THERE is a danger that the new Honda Civic Type S will be overshadowed as it goes on sale at almost the same time as the range-topping Type R hot hatch.
Which is a real shame, because the Type S has much to recommend it. While it lacks the outright performance of the 200bhp Type R due in March, the S has the looks to make it stand out in the company car park.
Two versions will be available when it goes on sale in January – a 140bhp 1.8-litre petrol and an equally powerful 2.2-litre turbo-diesel, both available in standard and GT trim (the latter adding, among other things, a panoramic glass roof).
The Type S debuts the new three-door Civic bodyshell and adds larger 17-inch alloy wheels and extra bodystyling to make it look more sporty.
But this doesn’t mean it’s all show and no go. Both engines have enough performance to make for entertaining driving, yet offer fleet managers realistic running costs and drivers more affordable BIK tax bills.
Because of this, Honda expects strong demand from user-choosers, with around half of Type S sales expected to go to fleets.
The firm reckons it will sell 7,000 Type S models in the UK in 2007, bolstering the strong start the five-door range has made this year. By September Honda had already exceeded its sales target for the full year with Civic and expects to have sold 35,000 five-doors by the end of the year.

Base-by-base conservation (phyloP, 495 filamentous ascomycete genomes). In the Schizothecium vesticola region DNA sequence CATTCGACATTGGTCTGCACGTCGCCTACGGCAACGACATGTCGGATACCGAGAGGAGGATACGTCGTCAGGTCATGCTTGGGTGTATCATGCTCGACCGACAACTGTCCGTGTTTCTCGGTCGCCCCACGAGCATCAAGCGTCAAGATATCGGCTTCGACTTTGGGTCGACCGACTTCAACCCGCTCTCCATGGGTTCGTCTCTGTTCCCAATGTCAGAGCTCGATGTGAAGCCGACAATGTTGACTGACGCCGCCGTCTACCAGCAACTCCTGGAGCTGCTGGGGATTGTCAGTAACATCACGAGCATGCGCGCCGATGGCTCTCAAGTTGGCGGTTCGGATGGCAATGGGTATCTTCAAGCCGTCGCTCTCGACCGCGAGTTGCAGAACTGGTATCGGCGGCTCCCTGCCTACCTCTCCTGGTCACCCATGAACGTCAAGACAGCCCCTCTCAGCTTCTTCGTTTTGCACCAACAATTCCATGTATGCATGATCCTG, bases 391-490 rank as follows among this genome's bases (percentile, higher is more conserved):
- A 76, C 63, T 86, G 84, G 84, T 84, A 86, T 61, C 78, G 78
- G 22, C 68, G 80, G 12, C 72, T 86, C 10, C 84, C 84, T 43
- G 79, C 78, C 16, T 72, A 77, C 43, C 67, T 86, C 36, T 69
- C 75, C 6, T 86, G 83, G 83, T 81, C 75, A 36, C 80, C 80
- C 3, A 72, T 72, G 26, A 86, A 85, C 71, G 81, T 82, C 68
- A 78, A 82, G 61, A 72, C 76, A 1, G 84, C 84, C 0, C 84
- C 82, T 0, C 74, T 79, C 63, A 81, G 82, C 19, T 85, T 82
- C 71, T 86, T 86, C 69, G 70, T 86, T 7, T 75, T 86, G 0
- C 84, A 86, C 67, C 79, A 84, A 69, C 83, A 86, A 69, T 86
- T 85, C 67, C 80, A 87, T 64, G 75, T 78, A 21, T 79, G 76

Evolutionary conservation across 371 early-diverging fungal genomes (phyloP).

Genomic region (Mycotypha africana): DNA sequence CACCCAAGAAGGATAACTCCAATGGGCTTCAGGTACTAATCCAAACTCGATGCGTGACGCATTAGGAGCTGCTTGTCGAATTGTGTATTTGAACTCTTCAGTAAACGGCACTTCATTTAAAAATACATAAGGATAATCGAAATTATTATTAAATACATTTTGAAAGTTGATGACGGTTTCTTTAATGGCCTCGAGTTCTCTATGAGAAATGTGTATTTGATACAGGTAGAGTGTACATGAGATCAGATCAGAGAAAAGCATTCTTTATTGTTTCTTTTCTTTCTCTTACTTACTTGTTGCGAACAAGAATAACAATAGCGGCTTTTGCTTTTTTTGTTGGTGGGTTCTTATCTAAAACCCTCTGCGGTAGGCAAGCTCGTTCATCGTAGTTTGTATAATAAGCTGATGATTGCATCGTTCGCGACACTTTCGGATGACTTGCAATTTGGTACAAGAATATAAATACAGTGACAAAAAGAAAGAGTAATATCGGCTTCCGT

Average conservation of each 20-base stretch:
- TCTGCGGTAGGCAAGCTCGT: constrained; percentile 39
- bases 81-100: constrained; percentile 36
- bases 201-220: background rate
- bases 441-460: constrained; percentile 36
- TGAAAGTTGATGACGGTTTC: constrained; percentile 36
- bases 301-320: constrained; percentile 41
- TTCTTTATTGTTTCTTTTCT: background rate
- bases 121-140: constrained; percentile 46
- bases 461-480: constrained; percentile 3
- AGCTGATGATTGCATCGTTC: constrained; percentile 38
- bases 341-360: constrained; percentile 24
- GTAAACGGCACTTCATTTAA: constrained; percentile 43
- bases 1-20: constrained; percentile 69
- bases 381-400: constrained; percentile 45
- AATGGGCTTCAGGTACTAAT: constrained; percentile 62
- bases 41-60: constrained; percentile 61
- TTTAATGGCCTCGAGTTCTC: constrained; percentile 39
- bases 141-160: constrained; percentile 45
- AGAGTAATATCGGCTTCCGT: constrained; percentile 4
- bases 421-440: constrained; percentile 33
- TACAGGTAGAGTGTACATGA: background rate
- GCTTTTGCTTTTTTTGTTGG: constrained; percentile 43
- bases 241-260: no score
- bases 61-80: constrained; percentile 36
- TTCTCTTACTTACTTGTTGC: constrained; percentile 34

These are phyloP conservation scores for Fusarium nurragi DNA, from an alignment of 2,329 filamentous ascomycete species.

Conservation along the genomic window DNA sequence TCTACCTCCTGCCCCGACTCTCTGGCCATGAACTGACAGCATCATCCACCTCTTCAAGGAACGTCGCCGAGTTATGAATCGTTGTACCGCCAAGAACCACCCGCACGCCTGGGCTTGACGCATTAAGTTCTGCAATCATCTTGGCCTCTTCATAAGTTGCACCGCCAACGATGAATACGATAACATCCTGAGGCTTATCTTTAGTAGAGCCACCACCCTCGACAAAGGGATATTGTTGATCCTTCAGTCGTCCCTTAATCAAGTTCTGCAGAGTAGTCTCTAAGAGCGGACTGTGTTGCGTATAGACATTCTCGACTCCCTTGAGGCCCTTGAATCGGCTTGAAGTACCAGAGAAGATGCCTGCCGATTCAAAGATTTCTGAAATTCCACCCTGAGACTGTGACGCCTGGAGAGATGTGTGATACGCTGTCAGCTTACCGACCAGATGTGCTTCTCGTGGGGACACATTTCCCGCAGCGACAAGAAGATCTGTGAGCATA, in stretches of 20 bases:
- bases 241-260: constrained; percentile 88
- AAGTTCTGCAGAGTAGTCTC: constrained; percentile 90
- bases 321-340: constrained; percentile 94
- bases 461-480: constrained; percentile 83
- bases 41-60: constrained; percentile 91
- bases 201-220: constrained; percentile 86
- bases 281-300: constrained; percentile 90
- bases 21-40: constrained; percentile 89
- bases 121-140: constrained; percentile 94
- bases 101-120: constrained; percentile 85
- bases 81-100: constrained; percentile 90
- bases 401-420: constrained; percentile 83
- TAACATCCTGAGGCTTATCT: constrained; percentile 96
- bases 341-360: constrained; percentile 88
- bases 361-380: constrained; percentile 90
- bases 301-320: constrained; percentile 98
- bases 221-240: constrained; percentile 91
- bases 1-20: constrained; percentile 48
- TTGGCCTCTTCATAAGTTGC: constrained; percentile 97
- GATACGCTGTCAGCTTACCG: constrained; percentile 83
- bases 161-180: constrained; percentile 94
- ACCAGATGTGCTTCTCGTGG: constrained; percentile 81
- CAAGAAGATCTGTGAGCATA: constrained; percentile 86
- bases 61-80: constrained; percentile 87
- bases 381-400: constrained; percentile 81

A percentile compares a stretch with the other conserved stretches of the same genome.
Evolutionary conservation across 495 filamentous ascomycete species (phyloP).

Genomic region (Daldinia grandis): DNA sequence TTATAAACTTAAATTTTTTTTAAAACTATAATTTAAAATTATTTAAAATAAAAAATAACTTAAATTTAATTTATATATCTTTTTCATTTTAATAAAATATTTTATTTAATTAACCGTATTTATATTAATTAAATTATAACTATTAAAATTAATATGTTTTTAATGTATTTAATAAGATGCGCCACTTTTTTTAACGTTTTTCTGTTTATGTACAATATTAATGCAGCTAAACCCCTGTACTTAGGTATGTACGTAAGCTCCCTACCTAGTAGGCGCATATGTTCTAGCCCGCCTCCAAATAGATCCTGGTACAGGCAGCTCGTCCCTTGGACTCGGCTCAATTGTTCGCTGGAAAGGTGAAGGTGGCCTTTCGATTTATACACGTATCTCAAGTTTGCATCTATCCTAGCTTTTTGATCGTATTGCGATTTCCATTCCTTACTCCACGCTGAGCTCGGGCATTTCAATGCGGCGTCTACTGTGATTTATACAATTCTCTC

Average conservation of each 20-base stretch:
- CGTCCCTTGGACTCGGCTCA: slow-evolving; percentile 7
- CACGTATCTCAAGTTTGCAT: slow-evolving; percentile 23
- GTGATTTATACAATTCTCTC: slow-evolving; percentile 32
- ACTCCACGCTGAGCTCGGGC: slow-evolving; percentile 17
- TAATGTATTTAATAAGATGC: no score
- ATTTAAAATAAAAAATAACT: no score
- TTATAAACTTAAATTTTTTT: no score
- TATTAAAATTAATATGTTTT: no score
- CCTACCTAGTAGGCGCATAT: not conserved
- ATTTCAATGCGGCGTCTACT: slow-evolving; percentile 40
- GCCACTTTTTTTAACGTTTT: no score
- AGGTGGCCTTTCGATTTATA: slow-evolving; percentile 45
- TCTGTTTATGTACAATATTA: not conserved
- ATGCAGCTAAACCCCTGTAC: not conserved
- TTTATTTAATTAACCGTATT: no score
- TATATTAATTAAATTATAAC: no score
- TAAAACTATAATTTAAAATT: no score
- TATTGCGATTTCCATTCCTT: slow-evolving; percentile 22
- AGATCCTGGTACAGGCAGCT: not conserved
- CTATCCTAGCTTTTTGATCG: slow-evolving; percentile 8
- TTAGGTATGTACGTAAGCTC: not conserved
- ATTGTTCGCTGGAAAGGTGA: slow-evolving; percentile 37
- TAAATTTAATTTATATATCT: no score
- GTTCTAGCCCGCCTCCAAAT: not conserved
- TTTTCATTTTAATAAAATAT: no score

With sales of three-door models predicted to reach 12,000 units in 2007 (including the Type R), this should see the Civic range reach 40,000 registrations next year – five-door sales won’t continue at their current level because this year saw high demand as the car was new to the market.
As the second-from-top model in the range, the Type S will also fit neatly into Honda’s marketing as experience with the five-door shows that 40% of sales are high-spec models, with the average car costing more than £17,000.
The Type S will also contribute to Honda’s stated aim of lowering the average age of Civic buyers.
The five-door model has already lowered the profile by 10 years – the average age of drivers is now 51 for diesel models, and the Type S should bring that down further as it is aimed at people aged between 25-35 years old.
Obviously the Type R will find favour with keen drivers, but for those who want the looks without the big bills, the Type S fills a handy niche.
Behind the wheel
WHILE the interior of the Type S will be familiar to five-door Civic drivers, the driving experience won’t be.
As well as the cosmetic changes, Honda has re-engineered the Type S to give it a more sporty feel.
The chassis features firmer spring and damper settings, while the rear track has been widened by 20mm for more surefooted handling.
On the road the Type S feels more planted than its tamer cousins, turning into corners more sharply and offering a firmer ride.
The revised gearbox with a shorter throw action is precise and light, and encourages fast changes to keep the engine in the power band – essential if you’re driving the petrol model which suffers from a lack of mid-range torque.
Not so the diesel, which is the pick of the two thanks to power which is accessible throughout the rev range allied to strong fuel economy.
|Model:||1.8 i-VTEC||2.2 i-CTDi|
|Max power (bhp/rpm):||140/6,300||140/4,000|
|Max torque (lb-ft/rpm):||128/4,300||251/2,000|
|Max speed (mph):||127||127|
|Fuel consumption (mpg):||42.8||54.3|
|CO2 emissions (g/km):||156||138|
|On sale: January||Prices (OTR):||£15,250–£19,800|
WITH more aggressive styling add-ons allied to the new three-door bodystyle, the Type S brings far more road presence to the Civic range. Both engines will appeal to user-choosers thanks to their performance and emissions, but the diesel is the one to go for as it offers a better drive.
|Honda Civic Type S|